Agric-tech coy partners Netherlands bank on agroforestry practices

LR: Mr Uka Eje, CEO ThriveAgric and Ms Marjolijn Hekelaar, Representative, Acorn Rabobank
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By Ijeoma Olorunfemi

ThriveAgric, an agricultural technology company has partnered with Acorn-Rabobank, Netherlands, to empower about 30,000 smallholder farmers towards sustainable agroforestry practices and combating climate change.

The partnership was unveiled on Wednesday in Abuja, at a roundtable organised by ThriveAgric in collaboration with Alliance for a Green Revolution in Africa (AGRA).

The Chief Executive Officer, ThriveAgric, Mr Uka Eje, said the roundtable was focused on discussing sustainable agriculture that impacted the lives of everyone and carbon market development globally.

Eje also said that the project was designed to enable more than 30,000 smallholder farmers with access to carbon credit and general benefits that could impact rural communities.

“Through partnership like the one forged with Acorn – Rabobank, we are confident in our ability to drive positive change and create lasting impact in the lives of smallholder farmers across Nigeria.

“The project aims to leverage the respective expertise and resources to implement innovative solutions that enhance the resilience and productivity of agricultural landscapes while promoting environmental stewardship and social inclusivity.

“The project is expected to spur deliberate actions for effective next level carbon credit and financing beginning from farmers,” he said.

In her remarks, Acorn – Rabobank representative, Ms Marjolijn Hekelaar, expressed enthusiasm about the partnership and its potential to drive transformative change in the agricultural sector.

Hekelaar explained that her organisation works with local partners to help farmers transit to agroforestry by giving them access to the voluntary carbon market.

“We work with companies like ThriveAgric that are implementing agroforestry to plant trees with farmers in the design that works for them. This will make them more resilient to climate change.

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“They build their income by selling the biomass generated from planting trees and selling it at the Voluntary Carbon Market at a higher rate and making sure that 80 per cent goes back to the farmers,” she explained.

Dr Kabir Yusuf, National Project Coordinator, Special Agro-Industrial Processing Zones, noted that climate change was a phenomenon that affected every category of individuals in the society.

Yusuf said that smallholder farmers needed to be given incentives to enable them engae in climate smart agricultural practices, as well as go into livestock farming, and the practice of climate smart livestock management.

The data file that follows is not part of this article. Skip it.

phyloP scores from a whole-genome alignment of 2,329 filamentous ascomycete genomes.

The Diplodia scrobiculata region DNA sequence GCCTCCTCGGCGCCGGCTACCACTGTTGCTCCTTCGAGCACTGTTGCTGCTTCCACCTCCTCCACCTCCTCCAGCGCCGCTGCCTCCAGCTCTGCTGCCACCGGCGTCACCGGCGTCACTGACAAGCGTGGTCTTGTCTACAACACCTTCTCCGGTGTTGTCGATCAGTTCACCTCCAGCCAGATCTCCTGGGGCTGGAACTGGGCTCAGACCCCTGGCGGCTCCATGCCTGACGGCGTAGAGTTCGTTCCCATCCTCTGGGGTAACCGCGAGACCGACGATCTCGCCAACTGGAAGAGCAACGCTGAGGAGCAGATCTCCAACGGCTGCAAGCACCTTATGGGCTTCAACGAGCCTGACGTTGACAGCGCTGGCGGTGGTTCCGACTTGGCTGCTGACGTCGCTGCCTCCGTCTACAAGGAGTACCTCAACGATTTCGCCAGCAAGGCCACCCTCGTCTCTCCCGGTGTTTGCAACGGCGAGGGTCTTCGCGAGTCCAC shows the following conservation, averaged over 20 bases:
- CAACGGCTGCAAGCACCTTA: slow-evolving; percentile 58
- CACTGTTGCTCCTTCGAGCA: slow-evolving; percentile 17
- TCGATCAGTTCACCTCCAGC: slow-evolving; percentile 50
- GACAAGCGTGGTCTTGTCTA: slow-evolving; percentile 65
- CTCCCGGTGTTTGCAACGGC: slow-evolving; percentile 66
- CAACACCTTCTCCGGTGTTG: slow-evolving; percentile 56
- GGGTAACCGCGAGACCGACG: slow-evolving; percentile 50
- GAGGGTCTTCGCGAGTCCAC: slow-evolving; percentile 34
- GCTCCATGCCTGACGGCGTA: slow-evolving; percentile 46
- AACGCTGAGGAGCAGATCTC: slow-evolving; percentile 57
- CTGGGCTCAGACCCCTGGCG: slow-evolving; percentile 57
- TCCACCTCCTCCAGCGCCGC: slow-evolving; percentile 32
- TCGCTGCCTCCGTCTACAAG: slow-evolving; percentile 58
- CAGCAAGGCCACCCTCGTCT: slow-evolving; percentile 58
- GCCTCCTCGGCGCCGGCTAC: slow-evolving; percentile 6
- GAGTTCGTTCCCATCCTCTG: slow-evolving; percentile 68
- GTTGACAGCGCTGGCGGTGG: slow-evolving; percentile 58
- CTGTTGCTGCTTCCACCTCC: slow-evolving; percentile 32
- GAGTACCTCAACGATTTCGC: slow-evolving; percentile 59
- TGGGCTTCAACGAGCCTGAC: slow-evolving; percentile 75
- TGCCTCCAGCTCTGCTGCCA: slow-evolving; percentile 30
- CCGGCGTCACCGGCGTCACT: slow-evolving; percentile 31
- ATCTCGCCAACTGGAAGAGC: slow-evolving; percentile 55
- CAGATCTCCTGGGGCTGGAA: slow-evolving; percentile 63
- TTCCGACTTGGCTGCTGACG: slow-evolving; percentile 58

“We need to deploy carbon credit mechanism, incentivisation.

“Lots of countries, including some in Africa have started accessing diverse forms of climate change funds through carbon credits,” he said.

According to him, Nigeria is still at the preliminary stage, in spite of being a signatory to the Paris Agreement of engaging in climate change activities.

He added that the first step towards accessing carbon credit was to have a greenhouse gas inventory which would enable trading of emissions.

Also, Country Director, AGRA, Mr Rufus Idris, said his organisation was working in collaboration with the federal government to enhance affordable and nutritious food productivity in the next ten years.

Idris said that AGRA supports in addressing climate change, as well as increasing farmers support to ensure food security.

The project seeks to enhance carbon sequestration, promote biodiversity, improve soil health, and provide economic benefits to local communities, impacting smallholder farmers across Kaduna, Gombe, Adamawa, Taraba, Bauchi, Jigawa, Niger, Nassarawa, and Kano states.

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The News Agency of Nigeria (NAN) reports that ThriveAgric is a fast-growing agricultural technology company, passionate about ensuring food security.

The company empowers smallholder farmers, leveraging their technology to access finance, and improve productivity and sales to promote food security. (NAN)(

Edited by Deborah Coker/Deji Abdulwahab

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